New British Prime Minister Theresa May announced six members of her Cabinet Wednesday.

Amid a sweeping crackdown on dissent in Egypt, security forces have forcibly disappeared hundreds of people since the beginning of 2015, according to a new report from Amnesty International.

It's an "unprecedented spike," the group says, with an average of three or four people disappeared every day.

The Republican Party, as it prepares for its convention next week has checked off item No. 1 on its housekeeping list — drafting a party platform. The document reflects the conservative views of its authors, many of whom are party activists. So don't look for any concessions to changing views among the broader public on key social issues.

Many public figures who took to Twitter and Facebook following the murder of five police officers in Dallas have faced public blowback and, in some cases, found their employers less than forgiving about inflammatory and sometimes hateful online comments.

As Venezuela unravels — with shortages of food and medicine, as well as runaway inflation — President Nicolas Maduro is increasingly unpopular. But he's still holding onto power.

"The truth in Venezuela is there is real hunger. We are hungry," says a man who has invited me into his house in the northwestern city of Maracaibo, but doesn't want his name used for fear of reprisals by the government.

The wiry man paces angrily as he speaks. It wasn't always this way, he says, showing how loose his pants are now.

Ask a typical teenage girl about the latest slang and girl crushes and you might get answers like "spilling the tea" and Taylor Swift. But at the Girl Up Leadership Summit in Washington, D.C., the answers were "intersectional feminism" — the idea that there's no one-size-fits-all definition of feminism — and U.N. climate chief Christiana Figueres.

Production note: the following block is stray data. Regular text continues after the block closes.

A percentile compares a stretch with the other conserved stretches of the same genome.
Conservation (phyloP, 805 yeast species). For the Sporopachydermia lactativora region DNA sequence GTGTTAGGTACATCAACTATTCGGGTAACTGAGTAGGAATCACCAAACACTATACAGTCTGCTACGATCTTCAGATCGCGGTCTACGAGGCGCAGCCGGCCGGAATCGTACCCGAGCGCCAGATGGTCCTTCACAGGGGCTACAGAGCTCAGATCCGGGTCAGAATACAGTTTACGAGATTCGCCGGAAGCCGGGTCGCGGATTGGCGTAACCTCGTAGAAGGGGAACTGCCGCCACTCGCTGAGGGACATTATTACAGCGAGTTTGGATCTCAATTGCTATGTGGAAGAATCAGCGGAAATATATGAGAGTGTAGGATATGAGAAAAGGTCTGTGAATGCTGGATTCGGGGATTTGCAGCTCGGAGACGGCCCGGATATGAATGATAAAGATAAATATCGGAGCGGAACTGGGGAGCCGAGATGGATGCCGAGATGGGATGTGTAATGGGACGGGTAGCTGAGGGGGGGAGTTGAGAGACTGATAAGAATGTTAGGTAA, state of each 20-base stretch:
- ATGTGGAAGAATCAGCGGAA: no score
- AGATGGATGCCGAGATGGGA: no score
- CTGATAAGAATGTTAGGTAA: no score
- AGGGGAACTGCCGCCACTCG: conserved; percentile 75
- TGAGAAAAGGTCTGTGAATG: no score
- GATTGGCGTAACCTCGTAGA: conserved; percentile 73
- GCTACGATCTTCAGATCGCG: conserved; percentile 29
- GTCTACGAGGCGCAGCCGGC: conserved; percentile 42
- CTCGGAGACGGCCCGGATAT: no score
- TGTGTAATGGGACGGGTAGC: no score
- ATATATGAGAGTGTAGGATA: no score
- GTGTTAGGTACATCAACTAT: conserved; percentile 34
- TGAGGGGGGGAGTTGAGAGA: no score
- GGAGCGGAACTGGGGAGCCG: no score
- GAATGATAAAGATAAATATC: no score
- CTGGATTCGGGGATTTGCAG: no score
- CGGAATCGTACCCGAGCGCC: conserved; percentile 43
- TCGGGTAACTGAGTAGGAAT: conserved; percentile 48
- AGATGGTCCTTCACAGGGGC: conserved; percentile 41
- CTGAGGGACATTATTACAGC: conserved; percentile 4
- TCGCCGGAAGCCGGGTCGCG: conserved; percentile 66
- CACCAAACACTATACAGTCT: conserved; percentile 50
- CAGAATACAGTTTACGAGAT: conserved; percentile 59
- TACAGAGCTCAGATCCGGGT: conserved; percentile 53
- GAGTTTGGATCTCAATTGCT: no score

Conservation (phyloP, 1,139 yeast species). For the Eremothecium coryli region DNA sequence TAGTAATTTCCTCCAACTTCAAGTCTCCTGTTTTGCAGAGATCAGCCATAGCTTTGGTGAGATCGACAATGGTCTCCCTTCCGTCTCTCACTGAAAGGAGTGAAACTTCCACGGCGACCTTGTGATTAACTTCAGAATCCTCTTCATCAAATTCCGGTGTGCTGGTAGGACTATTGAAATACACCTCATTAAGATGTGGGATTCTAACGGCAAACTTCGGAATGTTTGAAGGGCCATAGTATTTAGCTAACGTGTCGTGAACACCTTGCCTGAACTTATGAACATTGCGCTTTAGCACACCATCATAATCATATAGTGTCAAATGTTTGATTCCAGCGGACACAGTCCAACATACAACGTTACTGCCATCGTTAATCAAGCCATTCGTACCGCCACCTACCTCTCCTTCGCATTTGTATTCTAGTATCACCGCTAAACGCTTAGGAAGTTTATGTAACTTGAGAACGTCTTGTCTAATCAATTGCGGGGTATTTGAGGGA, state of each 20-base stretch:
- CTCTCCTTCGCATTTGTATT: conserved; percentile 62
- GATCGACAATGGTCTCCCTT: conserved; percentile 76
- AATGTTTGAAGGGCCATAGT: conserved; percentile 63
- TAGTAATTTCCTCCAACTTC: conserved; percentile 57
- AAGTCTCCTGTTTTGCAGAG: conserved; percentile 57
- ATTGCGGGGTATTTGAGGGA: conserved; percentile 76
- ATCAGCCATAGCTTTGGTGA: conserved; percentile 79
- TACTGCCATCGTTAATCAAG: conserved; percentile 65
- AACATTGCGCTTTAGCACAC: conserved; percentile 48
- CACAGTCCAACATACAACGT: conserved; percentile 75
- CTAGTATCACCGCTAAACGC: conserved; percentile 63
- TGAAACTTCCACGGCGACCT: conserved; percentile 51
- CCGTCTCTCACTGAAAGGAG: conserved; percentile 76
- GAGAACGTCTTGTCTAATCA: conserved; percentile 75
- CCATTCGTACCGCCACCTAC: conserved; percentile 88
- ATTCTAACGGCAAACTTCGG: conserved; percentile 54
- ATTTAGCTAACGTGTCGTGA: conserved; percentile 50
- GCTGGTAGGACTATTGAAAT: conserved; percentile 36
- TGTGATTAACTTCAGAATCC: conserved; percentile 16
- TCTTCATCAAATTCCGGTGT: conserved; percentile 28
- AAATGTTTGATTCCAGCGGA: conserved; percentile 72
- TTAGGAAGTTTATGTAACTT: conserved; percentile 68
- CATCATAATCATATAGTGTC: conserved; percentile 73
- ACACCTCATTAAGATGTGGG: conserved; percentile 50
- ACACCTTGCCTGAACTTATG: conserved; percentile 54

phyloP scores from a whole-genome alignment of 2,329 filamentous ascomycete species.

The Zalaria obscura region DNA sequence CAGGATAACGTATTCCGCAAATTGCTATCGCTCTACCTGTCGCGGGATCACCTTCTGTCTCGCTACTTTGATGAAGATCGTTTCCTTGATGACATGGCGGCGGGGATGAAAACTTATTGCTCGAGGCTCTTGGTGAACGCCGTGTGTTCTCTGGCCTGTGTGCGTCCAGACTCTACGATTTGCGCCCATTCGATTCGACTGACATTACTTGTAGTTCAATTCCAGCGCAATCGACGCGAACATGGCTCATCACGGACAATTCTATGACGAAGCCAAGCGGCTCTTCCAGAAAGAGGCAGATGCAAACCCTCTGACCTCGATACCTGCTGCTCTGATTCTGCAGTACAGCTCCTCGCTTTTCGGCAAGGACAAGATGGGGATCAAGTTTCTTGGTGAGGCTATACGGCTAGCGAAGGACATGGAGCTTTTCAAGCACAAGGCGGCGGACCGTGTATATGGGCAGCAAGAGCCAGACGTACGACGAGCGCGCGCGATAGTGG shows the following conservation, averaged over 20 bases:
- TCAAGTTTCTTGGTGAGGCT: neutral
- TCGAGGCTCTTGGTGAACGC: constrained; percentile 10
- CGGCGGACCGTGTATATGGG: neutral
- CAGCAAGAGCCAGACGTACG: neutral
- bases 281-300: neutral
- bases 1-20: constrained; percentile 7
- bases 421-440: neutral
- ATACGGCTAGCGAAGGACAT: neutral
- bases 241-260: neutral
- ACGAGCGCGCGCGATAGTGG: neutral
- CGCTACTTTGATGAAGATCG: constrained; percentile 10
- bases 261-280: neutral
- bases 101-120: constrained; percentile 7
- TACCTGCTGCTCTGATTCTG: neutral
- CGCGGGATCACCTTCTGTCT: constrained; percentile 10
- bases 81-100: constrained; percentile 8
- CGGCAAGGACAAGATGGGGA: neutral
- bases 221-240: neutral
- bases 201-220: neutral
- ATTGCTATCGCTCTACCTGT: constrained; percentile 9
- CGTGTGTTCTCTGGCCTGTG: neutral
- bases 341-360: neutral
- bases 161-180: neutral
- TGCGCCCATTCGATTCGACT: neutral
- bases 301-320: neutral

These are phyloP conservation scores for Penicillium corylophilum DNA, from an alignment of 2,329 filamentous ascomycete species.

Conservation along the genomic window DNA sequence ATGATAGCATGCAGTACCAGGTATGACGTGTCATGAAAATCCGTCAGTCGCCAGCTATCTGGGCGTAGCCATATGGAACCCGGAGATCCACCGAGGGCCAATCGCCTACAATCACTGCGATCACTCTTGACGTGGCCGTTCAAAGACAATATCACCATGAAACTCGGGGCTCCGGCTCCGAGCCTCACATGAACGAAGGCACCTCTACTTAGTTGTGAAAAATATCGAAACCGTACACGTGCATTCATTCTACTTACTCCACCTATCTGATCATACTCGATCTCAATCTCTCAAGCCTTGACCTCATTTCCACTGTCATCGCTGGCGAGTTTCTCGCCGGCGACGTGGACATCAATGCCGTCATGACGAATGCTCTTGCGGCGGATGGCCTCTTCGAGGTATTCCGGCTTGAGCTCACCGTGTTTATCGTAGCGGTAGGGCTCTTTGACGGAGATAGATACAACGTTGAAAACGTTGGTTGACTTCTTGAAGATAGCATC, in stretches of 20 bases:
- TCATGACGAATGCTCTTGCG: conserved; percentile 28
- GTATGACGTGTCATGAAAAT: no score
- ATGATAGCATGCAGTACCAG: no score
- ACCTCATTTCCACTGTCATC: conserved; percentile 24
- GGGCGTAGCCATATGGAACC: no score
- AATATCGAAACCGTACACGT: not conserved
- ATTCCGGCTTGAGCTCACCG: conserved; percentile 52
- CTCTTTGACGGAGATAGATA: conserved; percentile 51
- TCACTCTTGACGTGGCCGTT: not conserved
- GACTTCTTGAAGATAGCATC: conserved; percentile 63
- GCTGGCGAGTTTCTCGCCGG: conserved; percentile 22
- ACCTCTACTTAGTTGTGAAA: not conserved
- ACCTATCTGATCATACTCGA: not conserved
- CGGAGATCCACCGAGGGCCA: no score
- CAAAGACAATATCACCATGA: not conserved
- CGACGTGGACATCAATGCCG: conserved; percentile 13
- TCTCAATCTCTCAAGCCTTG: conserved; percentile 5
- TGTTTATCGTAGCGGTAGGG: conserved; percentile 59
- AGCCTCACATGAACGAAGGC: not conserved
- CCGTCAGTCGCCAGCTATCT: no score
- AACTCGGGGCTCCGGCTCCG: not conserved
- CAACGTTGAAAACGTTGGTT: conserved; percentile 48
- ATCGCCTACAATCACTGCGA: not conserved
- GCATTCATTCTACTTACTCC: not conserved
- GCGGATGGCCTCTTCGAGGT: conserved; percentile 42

Copyright 2016 NPR. To see more, visit

Copyright 2016 NPR. To see more, visit

Copyright 2016 NPR. To see more, visit

Copyright 2016 NPR. To see more, visit


Amateur Ko Wins LPGA Event Again; Says Goodbye To $300K Again

Aug 26, 2013

Lydia Ko, the New Zealand golfer who last year became the youngest person ever to win an LPGA event, has played her way into the record books again. By successfully defending her title at the Canadian Women's Open this past weekend, Ko, who's now 16, is the only amateur to win two LPGA events.

But as The Two-Way reported last year, because of Ko's amateur status, she's unable to receive the winner's prize of $300,000. So, as happened in 2012, the money goes to the runner-up.

By firing a 6-under 64 in her final round Sunday, Ko matched the course record at Edmonton's Royal Mayfair Golf Club and erased the one-stroke lead that Sweden's Caroline Hedwall held after the third round. Ko finished the tournament 15 strokes under par — five ahead of the second-place finisher, Karine Icher of France.

Ko's consistently strong results are leading many to wonder when she'll turn pro — and stop watching those winners' paychecks going to other players. Ko is currently No. 1 in the world amateur rankings, by a wide margin.

"I've got some people above me like my mom and dad, they're the boss. They're going to help me to make the right decision and to turn pro at what time," Ko tells Golf Canada. "I think as I'm only 16 still, it's quite hard to make huge decisions. When I turn pro it's like a job. Money is all about it and everything like that, every shot counts."

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